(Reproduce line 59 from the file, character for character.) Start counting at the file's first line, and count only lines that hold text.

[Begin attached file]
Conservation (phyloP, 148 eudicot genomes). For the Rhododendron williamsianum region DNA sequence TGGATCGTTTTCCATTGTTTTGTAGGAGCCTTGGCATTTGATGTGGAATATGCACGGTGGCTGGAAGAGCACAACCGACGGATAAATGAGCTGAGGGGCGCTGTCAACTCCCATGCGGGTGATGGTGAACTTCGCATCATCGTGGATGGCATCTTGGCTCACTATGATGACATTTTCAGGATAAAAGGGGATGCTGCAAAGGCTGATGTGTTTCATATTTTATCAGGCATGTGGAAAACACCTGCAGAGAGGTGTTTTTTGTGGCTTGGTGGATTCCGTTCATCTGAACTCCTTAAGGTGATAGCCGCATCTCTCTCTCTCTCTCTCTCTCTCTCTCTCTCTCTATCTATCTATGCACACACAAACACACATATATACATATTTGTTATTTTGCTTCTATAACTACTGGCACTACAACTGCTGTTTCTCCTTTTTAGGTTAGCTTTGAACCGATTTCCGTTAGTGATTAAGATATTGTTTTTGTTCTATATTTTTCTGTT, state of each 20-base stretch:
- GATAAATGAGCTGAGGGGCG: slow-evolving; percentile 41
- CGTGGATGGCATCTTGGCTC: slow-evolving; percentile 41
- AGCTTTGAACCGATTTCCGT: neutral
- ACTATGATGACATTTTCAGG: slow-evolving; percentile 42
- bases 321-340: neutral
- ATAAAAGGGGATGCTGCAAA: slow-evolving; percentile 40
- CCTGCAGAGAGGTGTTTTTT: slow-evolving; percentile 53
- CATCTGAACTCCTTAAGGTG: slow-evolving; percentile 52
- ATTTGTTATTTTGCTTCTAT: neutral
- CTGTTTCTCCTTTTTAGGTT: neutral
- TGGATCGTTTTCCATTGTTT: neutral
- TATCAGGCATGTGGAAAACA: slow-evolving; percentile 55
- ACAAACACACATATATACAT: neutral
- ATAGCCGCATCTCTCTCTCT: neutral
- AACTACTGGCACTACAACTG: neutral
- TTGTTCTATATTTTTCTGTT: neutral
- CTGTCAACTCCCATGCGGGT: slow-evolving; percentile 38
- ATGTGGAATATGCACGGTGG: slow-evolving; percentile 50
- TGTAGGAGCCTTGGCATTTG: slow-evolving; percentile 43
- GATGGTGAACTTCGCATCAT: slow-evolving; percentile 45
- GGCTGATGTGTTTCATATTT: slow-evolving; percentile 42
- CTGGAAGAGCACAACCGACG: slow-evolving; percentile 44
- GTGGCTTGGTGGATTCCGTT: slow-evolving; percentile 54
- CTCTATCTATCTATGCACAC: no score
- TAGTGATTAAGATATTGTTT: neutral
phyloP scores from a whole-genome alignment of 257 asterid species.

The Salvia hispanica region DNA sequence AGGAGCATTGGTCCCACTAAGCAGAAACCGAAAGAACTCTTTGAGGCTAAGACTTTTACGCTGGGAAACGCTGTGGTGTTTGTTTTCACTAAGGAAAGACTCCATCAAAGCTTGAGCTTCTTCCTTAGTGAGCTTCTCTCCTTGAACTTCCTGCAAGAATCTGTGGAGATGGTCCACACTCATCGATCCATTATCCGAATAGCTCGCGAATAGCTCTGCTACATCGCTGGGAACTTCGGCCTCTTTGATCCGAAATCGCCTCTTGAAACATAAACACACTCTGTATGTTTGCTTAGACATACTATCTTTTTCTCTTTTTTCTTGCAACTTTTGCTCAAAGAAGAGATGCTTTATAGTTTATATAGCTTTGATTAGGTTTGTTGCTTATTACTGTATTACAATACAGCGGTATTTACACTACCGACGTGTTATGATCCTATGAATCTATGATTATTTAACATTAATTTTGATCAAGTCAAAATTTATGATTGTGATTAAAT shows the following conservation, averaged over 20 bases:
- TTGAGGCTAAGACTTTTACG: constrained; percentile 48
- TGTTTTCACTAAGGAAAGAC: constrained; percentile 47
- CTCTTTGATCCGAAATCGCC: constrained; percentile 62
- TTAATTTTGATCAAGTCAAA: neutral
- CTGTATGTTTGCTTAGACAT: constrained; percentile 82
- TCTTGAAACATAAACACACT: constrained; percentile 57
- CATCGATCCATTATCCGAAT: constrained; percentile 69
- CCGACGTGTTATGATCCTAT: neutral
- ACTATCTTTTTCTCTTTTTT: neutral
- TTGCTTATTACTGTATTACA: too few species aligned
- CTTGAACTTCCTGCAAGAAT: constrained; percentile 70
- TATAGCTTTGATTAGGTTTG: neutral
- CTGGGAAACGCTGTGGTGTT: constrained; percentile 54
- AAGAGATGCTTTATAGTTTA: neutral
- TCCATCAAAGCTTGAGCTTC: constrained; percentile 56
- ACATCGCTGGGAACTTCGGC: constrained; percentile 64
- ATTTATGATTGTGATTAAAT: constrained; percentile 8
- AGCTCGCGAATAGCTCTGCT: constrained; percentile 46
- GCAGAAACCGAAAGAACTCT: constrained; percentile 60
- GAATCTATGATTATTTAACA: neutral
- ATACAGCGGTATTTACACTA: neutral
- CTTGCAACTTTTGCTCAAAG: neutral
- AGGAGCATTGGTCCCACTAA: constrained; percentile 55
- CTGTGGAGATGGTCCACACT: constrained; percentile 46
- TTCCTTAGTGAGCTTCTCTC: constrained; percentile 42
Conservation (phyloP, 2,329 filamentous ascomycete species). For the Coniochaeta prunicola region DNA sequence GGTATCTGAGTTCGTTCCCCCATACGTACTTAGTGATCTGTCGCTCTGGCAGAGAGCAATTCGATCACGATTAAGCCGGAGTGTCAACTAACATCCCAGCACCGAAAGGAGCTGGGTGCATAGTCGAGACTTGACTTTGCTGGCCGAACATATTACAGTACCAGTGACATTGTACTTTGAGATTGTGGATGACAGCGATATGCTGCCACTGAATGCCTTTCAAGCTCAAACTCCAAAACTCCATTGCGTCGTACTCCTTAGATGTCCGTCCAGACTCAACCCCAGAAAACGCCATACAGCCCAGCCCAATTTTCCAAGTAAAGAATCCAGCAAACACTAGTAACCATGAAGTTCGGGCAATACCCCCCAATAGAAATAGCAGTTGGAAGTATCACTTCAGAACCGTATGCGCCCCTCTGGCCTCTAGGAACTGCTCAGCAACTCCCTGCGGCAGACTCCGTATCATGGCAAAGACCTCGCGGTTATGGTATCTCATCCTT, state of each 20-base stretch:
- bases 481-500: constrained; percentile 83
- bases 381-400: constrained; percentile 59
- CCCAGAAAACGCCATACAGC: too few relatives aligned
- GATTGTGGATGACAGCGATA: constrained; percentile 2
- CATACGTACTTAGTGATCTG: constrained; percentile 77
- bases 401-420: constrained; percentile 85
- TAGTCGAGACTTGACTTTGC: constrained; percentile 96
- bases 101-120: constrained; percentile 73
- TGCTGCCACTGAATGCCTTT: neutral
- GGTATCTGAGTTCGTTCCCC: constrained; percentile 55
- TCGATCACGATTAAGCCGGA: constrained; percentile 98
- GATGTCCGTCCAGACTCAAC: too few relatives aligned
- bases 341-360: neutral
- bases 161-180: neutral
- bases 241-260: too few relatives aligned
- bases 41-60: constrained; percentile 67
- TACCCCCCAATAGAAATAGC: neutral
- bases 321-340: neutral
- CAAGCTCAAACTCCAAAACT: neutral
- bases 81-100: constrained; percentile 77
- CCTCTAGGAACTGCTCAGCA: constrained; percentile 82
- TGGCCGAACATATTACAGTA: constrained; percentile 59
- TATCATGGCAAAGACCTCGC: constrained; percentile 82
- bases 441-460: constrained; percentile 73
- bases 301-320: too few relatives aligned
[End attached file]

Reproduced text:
- CATACGTACTTAGTGATCTG: constrained; percentile 77